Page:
Entries linking to scurfy
late Old English scurf, "scaly or flaky matter forming on the surface of the skin," also "exfoliated epidermis," earlier sceorf, from Proto-Germanic *skurf- (source also of Old Norse skurfottr, Danish skurv, Swedish skorv, Middle Dutch scorf, schorf, Dutch schurft, Old High German scorf, German Schorf "scurf"), which probably is related to Old English sceorfan "to gnaw," scearfian "to cut into shreds" (from PIE *skerp-, from root *sker- (1) "to cut"). The form of the word likely is influenced by Scandinavian cognates. The scruff in scruffy is from a variant form.
debilitating disease that affects the skin, 1560s, noun use of adjective scurvy "covered with scabs, diseased with scurvy, scorbutic" (early 15c.), a variant of scurfy. By 1560s the adjective also could mean "vile, low, mean, vulgar." Related: Scurvied.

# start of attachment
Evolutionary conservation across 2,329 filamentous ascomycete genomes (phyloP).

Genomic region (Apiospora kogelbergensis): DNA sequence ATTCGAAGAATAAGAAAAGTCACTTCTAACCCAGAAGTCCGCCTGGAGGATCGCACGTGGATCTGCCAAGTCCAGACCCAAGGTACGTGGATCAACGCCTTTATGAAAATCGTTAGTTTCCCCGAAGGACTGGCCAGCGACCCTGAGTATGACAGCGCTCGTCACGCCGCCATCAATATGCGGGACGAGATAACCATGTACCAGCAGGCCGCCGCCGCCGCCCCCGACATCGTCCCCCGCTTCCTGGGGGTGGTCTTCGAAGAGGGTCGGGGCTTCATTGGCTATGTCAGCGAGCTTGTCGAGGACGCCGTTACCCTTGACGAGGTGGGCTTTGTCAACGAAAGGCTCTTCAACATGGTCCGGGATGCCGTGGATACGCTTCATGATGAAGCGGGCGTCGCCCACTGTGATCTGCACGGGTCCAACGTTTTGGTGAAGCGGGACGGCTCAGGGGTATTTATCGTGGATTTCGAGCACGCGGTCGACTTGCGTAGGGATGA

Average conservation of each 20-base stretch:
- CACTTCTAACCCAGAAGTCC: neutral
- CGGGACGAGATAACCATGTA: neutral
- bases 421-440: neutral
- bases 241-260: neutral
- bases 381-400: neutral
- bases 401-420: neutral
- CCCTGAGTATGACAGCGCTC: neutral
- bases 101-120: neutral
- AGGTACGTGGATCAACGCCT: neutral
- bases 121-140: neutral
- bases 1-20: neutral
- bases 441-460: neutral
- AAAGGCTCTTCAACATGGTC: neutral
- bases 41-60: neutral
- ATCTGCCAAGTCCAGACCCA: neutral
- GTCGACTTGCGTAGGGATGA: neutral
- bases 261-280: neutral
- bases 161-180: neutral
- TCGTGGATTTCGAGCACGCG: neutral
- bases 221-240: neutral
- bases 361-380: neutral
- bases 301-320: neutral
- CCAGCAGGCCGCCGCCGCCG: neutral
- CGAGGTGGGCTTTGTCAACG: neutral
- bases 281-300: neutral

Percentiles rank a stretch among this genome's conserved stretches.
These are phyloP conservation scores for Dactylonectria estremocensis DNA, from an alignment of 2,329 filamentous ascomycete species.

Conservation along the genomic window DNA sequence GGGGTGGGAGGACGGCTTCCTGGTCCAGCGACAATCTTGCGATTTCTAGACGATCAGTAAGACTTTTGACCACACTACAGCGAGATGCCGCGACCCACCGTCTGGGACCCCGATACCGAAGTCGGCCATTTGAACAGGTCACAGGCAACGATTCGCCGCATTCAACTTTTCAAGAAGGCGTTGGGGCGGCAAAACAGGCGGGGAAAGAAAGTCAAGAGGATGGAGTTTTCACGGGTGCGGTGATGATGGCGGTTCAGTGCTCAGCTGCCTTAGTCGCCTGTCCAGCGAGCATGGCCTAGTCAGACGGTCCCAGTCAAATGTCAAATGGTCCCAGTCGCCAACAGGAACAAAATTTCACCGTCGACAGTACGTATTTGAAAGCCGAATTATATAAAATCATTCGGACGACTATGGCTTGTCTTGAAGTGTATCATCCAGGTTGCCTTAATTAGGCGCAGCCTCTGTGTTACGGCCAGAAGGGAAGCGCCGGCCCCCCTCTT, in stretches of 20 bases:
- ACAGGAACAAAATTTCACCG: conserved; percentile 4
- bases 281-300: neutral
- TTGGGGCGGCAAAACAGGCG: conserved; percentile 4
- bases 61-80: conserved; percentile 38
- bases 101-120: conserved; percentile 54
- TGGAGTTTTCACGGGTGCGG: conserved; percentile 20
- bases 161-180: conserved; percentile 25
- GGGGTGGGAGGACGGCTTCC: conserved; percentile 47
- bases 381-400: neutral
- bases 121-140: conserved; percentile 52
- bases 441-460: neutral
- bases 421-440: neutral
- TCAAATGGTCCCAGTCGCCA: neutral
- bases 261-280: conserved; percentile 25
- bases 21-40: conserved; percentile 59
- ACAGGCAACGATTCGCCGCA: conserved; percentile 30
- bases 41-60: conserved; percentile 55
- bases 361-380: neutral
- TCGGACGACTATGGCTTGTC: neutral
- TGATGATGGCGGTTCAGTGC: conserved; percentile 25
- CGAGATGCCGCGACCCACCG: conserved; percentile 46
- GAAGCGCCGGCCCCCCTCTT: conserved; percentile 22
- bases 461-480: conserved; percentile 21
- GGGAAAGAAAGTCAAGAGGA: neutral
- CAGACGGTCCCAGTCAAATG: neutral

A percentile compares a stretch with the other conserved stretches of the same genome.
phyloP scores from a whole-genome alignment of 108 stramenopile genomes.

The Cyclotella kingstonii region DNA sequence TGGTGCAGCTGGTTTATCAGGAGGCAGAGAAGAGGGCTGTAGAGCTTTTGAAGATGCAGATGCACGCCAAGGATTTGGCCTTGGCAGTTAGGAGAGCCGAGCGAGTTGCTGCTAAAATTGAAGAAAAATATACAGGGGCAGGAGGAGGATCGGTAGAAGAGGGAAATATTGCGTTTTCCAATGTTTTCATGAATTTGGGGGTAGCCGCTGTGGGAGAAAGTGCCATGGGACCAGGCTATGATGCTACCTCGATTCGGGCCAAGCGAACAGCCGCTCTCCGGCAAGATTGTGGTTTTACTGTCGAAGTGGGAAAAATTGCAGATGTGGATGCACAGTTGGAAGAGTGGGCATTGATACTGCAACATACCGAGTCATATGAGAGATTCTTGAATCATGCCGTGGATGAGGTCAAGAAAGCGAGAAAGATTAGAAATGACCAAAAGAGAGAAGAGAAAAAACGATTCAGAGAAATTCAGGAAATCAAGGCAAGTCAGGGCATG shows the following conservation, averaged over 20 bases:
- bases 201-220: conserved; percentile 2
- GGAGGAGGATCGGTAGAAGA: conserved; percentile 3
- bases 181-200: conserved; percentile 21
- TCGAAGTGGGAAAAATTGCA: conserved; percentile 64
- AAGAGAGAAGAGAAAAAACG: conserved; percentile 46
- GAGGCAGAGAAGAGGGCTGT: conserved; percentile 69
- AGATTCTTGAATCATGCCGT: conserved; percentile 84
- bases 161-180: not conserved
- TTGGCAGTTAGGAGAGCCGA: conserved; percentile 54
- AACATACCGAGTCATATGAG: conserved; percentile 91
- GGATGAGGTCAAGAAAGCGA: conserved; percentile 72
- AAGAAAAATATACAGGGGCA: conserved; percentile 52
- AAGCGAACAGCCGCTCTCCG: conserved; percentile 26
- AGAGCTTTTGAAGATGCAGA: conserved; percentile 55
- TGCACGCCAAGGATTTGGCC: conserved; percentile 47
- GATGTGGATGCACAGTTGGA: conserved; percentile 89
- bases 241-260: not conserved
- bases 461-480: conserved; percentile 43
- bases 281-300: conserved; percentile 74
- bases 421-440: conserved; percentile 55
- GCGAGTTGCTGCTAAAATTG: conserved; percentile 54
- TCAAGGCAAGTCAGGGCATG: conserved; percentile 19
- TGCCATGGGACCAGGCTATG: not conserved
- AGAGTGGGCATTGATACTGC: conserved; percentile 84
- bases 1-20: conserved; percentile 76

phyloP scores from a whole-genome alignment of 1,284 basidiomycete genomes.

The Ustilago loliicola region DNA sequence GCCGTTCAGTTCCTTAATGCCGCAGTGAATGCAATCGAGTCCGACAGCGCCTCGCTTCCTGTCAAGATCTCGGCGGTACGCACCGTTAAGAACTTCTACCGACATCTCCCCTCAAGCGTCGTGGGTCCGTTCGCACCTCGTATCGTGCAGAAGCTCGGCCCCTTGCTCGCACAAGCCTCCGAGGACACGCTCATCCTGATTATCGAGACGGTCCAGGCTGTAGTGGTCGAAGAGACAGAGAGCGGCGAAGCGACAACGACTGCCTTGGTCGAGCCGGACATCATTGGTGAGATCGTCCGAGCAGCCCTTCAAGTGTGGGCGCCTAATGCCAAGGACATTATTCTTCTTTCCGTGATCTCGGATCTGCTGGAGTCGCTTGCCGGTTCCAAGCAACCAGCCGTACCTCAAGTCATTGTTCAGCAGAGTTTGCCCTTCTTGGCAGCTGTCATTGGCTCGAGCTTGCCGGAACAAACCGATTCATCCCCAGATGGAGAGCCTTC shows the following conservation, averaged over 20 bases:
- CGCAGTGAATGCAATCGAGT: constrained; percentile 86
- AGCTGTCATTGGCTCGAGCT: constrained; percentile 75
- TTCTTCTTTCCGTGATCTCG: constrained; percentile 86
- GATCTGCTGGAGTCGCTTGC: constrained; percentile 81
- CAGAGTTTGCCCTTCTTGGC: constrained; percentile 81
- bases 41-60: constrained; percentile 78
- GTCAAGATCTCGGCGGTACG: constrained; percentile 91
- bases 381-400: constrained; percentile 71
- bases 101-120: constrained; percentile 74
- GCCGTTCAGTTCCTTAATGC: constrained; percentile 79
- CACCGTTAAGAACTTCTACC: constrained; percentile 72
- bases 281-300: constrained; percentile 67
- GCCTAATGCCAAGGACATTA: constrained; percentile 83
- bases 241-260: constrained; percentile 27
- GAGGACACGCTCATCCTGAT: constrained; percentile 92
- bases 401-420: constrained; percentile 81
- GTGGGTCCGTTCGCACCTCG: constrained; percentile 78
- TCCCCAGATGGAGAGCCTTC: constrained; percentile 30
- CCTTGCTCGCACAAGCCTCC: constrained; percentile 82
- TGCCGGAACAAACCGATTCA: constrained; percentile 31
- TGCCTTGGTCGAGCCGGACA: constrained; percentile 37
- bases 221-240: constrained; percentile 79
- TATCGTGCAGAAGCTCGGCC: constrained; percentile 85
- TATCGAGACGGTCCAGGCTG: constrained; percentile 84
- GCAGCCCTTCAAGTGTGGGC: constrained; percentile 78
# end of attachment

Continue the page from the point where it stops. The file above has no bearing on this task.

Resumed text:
It took on the narrower meaning of Dutch scheurbuik, French scorbut "scurvy," in reference to the disease characterized by swollen and bleeding gums, prostration, etc., perhaps from Old Norse skyrbjugr, which is perhaps literally "a swelling (bjugr) from drinking sour milk (skyr) on long sea voyages;" but OED has alternative etymology of Middle Dutch or Middle Low German origin, as "disease that lacerates the belly," from schoren "to lacerate" + Middle Low German buk, Dutch buik "belly."
updated on March 12, 2022